Security and privacy in a home context are not about locking down individual files, but about preventing access to entire areas. Ferreting out individual files is error-prone anyway: are you sure you got everything, didn't forget something important?
Own your home area, and mask it off.
'That being said...'
That being said, there are areas of your filesystem which may still contain sensitive personal data. This is mostly due to the - at times - rather confused ambitions and concepts in use by the 'engineers in charge'.
[Several US government agencies have released 'hardened' versions of macOS, but mostly you won't have to go that far, unless you have people from Chinese intel around for a sleep-over. Ed.]
For example: it's generally a bad idea to put your own software acquisitions in /Applications. Yes, every ISV product and its half-sibling want to push you in that direction, but resist if you can.
You should put your own software in ~/Applications. No, this directory won't exist on an OOTB Mac, but it's already recognised by macOS. It's only when you want other (guest) users to have access to your software that you put it in /Applications.
Traditionally ~/Applications has been an enormous headache for Mac users and Apple engineers. Permissions on those files have been enormously confused (and confusing). And those mess-ups were often caused by Apple. And they were highlighted in the Month of Apple Bugs. Avoid /Applications at all costs.
/Applications should only be used for 'user' software not associated with the system vendor (Apple) anyway. /System/Applications would be the ideal location for Apple's own stuff. They give you /System/Library/CoreServices instead.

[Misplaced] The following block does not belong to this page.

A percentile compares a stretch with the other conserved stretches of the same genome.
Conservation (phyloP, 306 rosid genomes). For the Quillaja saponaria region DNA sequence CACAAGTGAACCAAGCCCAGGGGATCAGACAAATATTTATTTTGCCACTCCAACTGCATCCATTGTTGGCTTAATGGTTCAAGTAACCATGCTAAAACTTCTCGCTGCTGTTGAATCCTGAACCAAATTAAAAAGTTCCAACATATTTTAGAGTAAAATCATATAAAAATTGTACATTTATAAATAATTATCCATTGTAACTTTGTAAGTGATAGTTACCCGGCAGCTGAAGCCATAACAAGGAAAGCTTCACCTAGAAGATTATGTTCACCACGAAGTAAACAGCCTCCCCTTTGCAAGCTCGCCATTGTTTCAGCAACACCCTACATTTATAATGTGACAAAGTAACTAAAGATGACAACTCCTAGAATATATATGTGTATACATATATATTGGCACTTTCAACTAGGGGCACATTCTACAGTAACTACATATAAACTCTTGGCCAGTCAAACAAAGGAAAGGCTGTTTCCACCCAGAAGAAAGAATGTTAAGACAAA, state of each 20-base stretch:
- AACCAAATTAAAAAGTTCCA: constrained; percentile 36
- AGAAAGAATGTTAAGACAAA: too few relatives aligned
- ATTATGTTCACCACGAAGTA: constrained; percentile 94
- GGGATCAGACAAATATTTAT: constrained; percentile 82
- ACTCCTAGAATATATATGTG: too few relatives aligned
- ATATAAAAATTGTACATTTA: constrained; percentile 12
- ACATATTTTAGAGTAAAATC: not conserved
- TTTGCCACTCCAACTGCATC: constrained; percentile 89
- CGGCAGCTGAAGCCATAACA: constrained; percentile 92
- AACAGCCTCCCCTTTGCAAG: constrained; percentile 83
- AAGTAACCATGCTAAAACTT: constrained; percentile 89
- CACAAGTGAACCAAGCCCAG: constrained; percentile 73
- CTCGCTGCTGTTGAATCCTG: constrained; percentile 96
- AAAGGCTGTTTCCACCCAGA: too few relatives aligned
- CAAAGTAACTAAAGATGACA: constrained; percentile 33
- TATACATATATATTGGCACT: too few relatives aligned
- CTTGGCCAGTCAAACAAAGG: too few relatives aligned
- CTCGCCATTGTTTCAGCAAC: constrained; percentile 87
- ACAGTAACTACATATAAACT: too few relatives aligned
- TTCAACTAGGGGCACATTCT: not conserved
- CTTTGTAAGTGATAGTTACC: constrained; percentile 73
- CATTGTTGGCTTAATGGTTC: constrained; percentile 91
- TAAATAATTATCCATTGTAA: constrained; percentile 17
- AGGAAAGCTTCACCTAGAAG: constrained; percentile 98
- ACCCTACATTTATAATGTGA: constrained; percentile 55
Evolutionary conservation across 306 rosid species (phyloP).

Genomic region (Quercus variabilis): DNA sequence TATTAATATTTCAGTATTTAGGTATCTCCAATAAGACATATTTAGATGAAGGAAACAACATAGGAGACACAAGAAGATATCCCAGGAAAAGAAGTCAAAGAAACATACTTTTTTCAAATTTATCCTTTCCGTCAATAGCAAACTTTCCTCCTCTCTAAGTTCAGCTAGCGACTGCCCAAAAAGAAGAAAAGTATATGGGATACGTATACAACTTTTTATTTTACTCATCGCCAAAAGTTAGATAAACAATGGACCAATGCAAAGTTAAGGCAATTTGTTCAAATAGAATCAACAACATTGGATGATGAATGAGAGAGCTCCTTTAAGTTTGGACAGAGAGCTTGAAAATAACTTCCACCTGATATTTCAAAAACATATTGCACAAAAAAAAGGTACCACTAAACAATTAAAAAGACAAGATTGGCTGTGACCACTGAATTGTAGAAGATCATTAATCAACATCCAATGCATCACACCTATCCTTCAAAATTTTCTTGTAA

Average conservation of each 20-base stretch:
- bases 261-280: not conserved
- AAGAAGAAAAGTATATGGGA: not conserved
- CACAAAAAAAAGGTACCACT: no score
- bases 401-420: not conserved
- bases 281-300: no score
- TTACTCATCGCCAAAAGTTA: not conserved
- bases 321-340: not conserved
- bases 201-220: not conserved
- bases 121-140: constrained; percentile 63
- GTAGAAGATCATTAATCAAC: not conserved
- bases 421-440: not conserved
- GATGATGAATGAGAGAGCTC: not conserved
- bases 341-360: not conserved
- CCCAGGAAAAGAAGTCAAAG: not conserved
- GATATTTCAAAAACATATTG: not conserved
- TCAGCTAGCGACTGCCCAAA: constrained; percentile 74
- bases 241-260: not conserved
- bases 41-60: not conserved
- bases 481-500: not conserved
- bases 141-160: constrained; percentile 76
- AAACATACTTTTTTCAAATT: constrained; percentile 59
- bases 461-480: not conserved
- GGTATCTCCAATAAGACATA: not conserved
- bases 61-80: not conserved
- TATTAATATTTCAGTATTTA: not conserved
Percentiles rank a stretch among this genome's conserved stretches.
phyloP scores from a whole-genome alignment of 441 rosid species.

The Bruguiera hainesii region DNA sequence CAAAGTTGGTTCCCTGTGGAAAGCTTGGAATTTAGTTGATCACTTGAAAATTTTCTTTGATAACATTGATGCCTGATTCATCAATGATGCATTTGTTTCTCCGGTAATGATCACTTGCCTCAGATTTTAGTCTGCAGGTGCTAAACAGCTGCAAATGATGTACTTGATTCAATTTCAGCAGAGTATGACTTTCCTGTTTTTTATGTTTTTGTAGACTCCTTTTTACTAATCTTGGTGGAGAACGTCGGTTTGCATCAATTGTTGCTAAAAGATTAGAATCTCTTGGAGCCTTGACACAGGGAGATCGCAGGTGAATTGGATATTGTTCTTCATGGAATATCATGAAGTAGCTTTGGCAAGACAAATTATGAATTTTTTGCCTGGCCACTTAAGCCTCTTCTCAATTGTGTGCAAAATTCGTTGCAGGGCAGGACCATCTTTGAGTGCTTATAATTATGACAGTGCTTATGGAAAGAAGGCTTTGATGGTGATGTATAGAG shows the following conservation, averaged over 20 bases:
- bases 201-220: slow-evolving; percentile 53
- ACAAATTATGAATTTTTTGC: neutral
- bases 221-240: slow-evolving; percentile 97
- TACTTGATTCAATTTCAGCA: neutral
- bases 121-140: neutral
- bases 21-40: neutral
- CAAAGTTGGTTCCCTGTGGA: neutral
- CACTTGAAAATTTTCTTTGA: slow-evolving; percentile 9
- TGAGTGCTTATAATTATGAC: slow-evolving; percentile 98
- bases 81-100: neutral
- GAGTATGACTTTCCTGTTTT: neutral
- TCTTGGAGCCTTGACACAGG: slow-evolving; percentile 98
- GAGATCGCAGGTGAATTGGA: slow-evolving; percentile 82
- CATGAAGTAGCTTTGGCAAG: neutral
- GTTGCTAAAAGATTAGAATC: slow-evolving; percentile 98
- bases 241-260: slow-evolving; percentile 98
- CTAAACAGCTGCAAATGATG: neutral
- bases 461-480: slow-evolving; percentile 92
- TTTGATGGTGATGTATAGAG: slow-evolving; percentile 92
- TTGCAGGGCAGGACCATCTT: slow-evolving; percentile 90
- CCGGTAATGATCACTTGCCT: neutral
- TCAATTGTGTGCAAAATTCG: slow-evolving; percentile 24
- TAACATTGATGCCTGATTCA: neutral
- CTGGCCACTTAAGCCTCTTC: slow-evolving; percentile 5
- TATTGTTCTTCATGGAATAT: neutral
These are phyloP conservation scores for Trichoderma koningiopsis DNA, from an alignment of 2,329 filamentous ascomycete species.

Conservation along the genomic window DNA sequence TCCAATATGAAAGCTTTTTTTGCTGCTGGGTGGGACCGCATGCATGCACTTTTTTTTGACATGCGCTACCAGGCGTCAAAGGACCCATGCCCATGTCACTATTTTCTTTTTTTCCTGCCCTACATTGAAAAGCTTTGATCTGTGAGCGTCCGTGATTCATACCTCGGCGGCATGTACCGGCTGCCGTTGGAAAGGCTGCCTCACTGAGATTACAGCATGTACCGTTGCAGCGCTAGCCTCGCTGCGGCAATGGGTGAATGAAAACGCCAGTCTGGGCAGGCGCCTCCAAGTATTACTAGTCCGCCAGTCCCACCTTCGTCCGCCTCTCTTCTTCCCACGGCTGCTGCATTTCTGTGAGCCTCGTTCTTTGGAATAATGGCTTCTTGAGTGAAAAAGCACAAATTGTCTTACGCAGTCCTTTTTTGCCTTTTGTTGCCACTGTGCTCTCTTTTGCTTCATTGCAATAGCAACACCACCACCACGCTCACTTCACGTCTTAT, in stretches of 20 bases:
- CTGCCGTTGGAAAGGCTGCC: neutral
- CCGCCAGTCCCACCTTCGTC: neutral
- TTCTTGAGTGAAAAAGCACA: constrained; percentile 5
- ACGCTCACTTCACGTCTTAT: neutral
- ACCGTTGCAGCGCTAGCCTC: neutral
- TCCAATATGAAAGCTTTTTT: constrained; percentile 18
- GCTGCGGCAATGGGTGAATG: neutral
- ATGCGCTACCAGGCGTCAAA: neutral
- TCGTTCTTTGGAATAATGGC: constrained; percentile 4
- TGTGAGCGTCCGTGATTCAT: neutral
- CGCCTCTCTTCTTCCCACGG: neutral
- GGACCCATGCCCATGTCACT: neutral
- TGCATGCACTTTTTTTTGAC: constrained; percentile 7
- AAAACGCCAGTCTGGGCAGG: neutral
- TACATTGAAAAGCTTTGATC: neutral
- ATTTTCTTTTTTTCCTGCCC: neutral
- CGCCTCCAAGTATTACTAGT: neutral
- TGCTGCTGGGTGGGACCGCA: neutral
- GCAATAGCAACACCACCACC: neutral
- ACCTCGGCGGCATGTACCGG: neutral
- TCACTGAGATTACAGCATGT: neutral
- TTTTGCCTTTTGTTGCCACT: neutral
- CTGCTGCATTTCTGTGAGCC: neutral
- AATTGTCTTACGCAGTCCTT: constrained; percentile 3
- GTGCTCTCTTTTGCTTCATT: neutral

For what it's worth: the following are the paths officially recognised by macOS Mojave 10.14.3. All the paths beginning with a tilde ('~') are in your user area. They're YOURS. Reasonably you need only ~/Applications. Use it.
Then too the location /Library can also contain things you don't want others to see. Try out your guest account on /Library before lending the account out.
Money is King, Hookers on Every Corner
A lot of these new 'Mac sites', popping up like mushrooms in the past few years, exist only for one purpose: ad revenues. In a word: they live on clickbait. Stick to the sites that actually teach you things - preferably in a single page devoid of adverts. Mac Daily News, MacSurfer, and MacRumors come highly recommended. There are more and more of those senseless, beyond trivial, clickbait pieces out there. You might learn something - after wading through a swamp of doodads that generate impressions - so instead of shaking your head, count the number of ads per page. Then you'll begin to understand.
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Stockholm/London-based Rixstep are a constellation of programmers and support staff from Radsoft Laboratories who tired of Windows vulnerabilities, Linux driver issues, and cursing x86 hardware all day long. Rixstep have many years of experience behind their efforts, with teaching and consulting credentials from the likes of British Aerospace, General Electric, Lockheed Martin, Lloyds TSB, SAAB Defence Systems, British Broadcasting Corporation, Barclays Bank, IBM, Microsoft, and Sony/Ericsson.